The recent wildfires and ensuing evacuation orders raise the touchy question of why some people refuse to leave their homes and risk their lives. Do they have a death wish? Long for a little excitement? Were they unable to leave?
A study of Katrina survivors, published this summer in the journal Psychological Science, found that none of those typical assumptions fit. Instead, the people who defied evacuation orders -- many of whom had limited financial resources -- did not feel powerless or passive but instead saw themselves as connected to their neighbors and dependent on each other. They also expressed their faith in God and strong feelings about caring for others.
Stanford psychologist Nicole Stephens conducted two surveys to compare the views of 461 outside observers with the perspectives of 79 New Orleans residents who either rode out Katrina (41 people) or evacuated (38). Detailed measures of the survivors' well-being, such as their mood, life satisfaction, mental health and drug and alcohol usage, were recorded. There were no significant differences in these factors between the people who stayed and those who left. Still, observers were derogatory in their views of the people who stayed, the study found, describing them as careless and dependent.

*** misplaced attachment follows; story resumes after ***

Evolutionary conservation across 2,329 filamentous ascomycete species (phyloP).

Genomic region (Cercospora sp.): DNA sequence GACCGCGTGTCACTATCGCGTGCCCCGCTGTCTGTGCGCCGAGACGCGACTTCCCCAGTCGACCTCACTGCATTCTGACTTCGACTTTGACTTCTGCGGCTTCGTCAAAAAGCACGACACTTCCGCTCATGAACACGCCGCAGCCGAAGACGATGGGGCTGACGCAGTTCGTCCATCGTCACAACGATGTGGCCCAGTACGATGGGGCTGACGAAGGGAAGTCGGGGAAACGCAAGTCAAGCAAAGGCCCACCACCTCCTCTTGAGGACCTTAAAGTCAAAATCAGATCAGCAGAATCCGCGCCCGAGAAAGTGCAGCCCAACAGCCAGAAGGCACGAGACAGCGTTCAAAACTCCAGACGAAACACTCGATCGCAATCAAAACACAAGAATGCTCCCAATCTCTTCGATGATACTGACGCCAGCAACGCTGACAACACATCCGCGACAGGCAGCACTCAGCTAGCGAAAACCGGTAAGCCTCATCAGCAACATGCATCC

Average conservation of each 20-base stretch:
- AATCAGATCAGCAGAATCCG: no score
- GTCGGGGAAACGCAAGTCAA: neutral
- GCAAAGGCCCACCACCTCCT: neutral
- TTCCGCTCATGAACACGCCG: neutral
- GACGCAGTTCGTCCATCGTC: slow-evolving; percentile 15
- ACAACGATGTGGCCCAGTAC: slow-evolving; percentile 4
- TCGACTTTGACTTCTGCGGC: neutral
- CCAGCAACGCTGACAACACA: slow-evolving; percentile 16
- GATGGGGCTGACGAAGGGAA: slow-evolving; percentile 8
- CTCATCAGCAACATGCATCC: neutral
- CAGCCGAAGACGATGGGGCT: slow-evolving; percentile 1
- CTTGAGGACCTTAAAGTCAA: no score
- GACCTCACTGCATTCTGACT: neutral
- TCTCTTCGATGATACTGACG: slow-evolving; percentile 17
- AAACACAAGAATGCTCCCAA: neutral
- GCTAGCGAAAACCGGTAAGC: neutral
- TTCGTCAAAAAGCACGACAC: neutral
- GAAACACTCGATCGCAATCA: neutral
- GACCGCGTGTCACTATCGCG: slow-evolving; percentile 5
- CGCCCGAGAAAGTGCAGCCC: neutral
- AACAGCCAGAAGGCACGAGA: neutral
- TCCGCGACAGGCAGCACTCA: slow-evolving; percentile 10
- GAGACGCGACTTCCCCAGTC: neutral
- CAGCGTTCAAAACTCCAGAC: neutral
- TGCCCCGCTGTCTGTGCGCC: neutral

Relief workers and public officials should not assume that defying an evacuation order is simply a bad choice, the authors suggested, but a choice that reflects one's resources and personal perspectives.
Those who stayed "more often adjusted to their limited options by having faith and by actively maintaining hope despite hardship," the authors wrote. "One stayer stated, 'Through much prayers and faith in God, that's how we made it.' "
-- Shari Roan
Photo credit: Irwin Thompson / Associated Press / Dallas Morning News